US citizen and convicted terrorist Jose Padilla [JURIST news archive], represented by the American Civil Liberties Union (ACLU) [official website], Wednesday appealed [brief, PDF] the dismissal of his lawsuit against government officials over his detention in a military prison. The ACLU filed the appeal in the US Court of Appeals for the Fourth Circuit [official website] arguing that he has a valid Bivens action against the government officials responsible for his alleged unlawful detention, including former Secretary of Defense Donald Rumsfeld. Padilla's lawsuit was dismissed [JURIST report] by a judge for the US District Court for the District of South Carolina [official website] last February who ruled that the government officials had qualified immunity because they did not violate any "clearly established" law and that "special factors" precluded a Bivens action. Padilla, a US citizen, was arrested in 2002 and detained as an "enemy combatant" [JURIST news archive] before eventually being transferred to civilian authority. He claims that his detention as an enemy combatant was unlawful and that he was subjected to torture, denied communication with his family or lawyers, denied ability to practice his religion, and denied appropriate medical care. His appeal argues that in holding the Bivens action was not valid that "the district court effectively held that Defendants were above the law and Plaintiffs were beneath it." The appeal further argues that there is clear evidence to support a Bivens action and that the "special factors" cited by the District Court are unprecedented. Ben Wizner of the ACLU National Security Project in announcing [press release] the appeal said:
The defendants in this case seized Jose Padilla from a civilian jail and hid him away in a military brig precisely to keep the courts from interfering with the terrible things they were doing to him. By granting the defendants legal immunity for their cruel acts, the district court vindicated their deliberate efforts to circumvent the Constitution. If the law does not protect Jose Padilla—an American citizen arrested on American soil and tortured in an American prison—it protects no one.Some of the other government officials named as defendants in their official capacity include former Deputy Secretary of Defense Paul Wolfowitz and current Secretary of Defense Robert Gates.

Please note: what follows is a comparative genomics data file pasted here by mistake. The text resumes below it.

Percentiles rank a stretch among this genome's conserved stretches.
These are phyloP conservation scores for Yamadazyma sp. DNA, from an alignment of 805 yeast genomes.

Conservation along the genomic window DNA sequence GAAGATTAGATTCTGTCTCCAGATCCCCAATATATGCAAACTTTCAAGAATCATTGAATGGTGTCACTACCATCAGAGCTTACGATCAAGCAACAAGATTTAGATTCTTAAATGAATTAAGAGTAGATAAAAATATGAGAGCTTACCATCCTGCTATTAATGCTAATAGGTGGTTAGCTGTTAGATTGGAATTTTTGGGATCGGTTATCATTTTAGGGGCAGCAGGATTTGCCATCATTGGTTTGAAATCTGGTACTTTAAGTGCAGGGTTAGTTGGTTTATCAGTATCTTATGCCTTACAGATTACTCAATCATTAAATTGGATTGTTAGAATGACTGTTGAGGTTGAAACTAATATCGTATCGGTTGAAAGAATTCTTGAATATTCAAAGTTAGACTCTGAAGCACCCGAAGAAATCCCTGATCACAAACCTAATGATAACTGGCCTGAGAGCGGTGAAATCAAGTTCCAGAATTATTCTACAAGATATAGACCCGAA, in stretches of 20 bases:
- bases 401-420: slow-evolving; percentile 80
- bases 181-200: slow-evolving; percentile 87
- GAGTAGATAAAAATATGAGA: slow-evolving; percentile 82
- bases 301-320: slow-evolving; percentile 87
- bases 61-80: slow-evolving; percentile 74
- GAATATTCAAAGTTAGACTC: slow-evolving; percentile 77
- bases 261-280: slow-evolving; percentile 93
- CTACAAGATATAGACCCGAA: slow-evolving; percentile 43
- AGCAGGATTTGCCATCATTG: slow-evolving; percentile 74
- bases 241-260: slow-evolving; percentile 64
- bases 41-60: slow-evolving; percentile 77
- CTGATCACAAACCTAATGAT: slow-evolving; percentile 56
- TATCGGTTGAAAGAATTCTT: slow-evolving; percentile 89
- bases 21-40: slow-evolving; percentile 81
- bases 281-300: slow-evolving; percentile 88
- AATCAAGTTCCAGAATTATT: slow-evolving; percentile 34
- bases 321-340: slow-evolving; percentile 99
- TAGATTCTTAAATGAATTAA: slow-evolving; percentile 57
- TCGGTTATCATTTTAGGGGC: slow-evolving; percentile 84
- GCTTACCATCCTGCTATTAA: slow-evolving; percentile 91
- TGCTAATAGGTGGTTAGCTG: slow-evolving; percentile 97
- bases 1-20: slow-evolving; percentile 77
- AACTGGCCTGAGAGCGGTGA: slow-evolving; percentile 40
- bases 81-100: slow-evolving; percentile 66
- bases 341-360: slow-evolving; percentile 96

Though Padilla's lawsuit against Rumsfeld and the others was dismissed by a South Carolina judge, a federal judge in San Francisco reached the opposite conclusion in June 2009 when he allowed a lawsuit filed [JURIST reports] by Padilla to move forward against University of California Berkeley law professor John Yoo [academic profile; JURIST news archive], the author of controversial US government memos arguing that detained enemy combatants could be denied Geneva Conventions protections against torture. The suit alleges that Yoo's memos, written while he was a senior lawyer in the US Justice Department, helped set the Bush administration's policy that terrorism detainees are not protected by the Geneva Conventions. Padilla was convicted and sentenced to 17 years in prison [JURIST report], along with Adham Amin Hassoun and Kifadh Wael Jayyousi, on charges of conspiracy to commit illegal violent acts outside the US, conspiracy to provide material support to terrorists and providing material support to terrorists.